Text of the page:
For three years the airstrip races ran regularly, but by 1952 plans were well advanced to dramatically transform the facility by tar-sealing a series of access tracks that ran down the hill through the scrub and long grass to both ends of the strip. To link these tracks, a new section of bitumen was laid, and this became pit straight. The result was an anti-clockwise 3.6 km circuit that, due to its changes in elevation provided excellent viewing. From the starting line on top of the hill, the first, sweeping left hand corner dropped sharply through a slight right/left kink to a very fast double right hand corner that led onto the airstrip. 200 metres later the track did a U-turn and ran back down the strip, before another very quick left hander sent competitors back up the hill to a sharp adverse-camber right hander around a dam. Then followed a looping left leading back onto pit straight. The property was leased to a colourful character named Belf Jones, a part-time car racer, showman, entrepreneur, you-name-it sort of fellow. Car races were conducted by the Australian Racing Drivers Club, and motorcycle events by various clubs such as The Motor Cycle Racing Club, Willoughby DMCC, and by the Auto Cycle Union itself.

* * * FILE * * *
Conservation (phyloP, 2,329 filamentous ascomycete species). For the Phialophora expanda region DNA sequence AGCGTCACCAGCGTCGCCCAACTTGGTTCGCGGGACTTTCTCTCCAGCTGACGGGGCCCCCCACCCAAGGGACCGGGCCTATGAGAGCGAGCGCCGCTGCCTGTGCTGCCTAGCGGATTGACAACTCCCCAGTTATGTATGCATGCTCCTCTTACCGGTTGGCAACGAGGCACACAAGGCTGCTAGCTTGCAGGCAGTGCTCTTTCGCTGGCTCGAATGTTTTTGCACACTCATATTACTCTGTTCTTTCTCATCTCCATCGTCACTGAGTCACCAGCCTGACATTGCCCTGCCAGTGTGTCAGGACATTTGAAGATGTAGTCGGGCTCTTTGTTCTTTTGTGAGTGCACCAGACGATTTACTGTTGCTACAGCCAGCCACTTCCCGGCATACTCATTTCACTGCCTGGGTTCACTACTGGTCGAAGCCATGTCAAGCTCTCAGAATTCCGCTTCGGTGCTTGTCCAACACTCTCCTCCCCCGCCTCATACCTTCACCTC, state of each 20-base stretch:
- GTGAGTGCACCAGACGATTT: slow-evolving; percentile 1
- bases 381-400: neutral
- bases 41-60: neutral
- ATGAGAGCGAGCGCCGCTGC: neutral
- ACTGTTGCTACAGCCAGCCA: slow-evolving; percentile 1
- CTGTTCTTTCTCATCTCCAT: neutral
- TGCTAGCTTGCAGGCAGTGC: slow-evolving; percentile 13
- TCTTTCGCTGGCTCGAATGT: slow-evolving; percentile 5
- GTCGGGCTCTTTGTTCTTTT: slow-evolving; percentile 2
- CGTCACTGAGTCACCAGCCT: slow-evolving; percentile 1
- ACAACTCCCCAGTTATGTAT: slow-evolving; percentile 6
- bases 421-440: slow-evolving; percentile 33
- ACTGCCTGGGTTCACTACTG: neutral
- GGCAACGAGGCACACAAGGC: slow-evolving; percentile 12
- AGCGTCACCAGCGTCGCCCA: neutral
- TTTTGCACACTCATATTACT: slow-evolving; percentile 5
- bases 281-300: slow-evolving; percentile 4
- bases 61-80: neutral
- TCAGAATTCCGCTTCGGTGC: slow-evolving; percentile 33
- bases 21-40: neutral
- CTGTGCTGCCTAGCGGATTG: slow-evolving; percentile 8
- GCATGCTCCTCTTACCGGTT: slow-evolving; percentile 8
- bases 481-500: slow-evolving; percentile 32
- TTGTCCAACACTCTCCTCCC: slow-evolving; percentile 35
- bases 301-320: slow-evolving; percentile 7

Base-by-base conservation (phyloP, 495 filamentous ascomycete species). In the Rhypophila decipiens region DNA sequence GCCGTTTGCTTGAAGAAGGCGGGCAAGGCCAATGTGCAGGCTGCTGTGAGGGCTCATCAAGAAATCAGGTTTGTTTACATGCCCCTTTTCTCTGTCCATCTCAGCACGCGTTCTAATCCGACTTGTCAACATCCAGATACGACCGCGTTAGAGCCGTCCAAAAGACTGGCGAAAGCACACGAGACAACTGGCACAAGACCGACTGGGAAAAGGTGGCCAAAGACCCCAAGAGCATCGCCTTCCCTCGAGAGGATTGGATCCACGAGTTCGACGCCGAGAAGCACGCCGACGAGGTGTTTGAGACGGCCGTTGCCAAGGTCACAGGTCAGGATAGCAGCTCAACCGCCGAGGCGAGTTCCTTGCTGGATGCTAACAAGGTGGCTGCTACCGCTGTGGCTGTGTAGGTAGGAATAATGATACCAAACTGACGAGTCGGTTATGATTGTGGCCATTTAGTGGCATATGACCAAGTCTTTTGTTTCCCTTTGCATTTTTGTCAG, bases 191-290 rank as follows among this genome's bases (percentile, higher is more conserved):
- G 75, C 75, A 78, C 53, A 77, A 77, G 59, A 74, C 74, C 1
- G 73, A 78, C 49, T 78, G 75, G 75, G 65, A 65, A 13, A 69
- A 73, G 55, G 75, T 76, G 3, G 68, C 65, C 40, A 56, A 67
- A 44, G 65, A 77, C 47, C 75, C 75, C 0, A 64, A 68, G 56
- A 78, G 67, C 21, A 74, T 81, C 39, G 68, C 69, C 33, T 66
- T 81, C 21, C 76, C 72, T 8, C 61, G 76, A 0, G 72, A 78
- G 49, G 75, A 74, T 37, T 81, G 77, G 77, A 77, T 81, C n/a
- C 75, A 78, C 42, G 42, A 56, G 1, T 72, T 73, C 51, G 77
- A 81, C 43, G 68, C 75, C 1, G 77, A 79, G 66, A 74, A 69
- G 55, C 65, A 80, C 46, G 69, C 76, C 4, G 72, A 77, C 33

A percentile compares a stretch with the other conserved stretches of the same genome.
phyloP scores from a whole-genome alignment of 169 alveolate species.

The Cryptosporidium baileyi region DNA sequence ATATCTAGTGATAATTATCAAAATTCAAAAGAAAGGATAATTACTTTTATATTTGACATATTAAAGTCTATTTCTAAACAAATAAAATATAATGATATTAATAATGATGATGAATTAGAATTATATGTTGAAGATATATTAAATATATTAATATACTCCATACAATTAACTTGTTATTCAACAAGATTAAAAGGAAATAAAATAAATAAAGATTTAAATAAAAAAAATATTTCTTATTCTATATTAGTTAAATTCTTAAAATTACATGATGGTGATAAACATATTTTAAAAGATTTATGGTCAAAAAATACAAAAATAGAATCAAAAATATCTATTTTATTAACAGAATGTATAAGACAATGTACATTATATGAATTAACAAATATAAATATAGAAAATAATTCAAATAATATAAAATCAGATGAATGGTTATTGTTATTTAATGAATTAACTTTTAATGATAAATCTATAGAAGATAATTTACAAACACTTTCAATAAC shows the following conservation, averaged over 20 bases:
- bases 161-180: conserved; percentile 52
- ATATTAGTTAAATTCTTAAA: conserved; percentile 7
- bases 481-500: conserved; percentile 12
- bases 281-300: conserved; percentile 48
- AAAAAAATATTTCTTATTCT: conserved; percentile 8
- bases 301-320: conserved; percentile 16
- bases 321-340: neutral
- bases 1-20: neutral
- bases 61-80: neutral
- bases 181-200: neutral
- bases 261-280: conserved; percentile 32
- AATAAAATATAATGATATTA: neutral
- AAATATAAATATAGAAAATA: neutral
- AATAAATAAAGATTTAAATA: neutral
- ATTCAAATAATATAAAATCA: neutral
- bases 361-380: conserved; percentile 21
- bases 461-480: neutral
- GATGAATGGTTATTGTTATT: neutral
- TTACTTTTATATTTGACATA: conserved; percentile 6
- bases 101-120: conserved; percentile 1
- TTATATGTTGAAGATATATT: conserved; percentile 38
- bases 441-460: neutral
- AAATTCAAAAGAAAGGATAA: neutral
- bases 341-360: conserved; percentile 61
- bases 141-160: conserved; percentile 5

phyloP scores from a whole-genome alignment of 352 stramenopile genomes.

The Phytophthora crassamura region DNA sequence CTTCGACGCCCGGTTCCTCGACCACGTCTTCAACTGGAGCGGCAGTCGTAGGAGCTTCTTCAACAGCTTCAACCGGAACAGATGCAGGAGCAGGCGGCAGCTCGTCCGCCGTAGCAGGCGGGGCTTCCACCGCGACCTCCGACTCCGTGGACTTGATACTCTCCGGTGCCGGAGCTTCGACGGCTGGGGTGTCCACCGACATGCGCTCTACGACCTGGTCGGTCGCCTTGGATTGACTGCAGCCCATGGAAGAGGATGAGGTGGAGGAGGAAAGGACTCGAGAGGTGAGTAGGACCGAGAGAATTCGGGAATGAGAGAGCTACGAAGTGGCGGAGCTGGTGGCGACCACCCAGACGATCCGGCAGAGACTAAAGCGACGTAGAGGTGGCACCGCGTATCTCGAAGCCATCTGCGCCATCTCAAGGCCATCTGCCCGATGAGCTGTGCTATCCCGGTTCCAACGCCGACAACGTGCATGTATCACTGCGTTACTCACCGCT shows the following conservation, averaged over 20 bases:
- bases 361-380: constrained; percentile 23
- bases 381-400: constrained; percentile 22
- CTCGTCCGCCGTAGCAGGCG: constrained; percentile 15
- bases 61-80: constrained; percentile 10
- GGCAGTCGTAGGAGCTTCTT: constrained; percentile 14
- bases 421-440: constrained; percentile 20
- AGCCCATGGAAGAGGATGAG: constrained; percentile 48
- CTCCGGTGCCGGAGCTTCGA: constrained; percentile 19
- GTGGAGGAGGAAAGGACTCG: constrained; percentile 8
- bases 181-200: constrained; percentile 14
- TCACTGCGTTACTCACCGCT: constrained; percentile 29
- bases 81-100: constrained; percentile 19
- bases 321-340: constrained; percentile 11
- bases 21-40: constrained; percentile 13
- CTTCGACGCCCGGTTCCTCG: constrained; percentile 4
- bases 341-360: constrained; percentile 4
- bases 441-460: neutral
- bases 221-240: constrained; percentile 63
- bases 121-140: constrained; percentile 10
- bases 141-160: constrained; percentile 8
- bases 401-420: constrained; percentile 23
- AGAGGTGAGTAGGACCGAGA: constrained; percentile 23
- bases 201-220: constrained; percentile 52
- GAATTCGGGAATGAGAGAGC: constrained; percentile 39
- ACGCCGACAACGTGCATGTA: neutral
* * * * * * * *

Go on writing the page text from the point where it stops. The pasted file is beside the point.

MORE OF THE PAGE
Open for business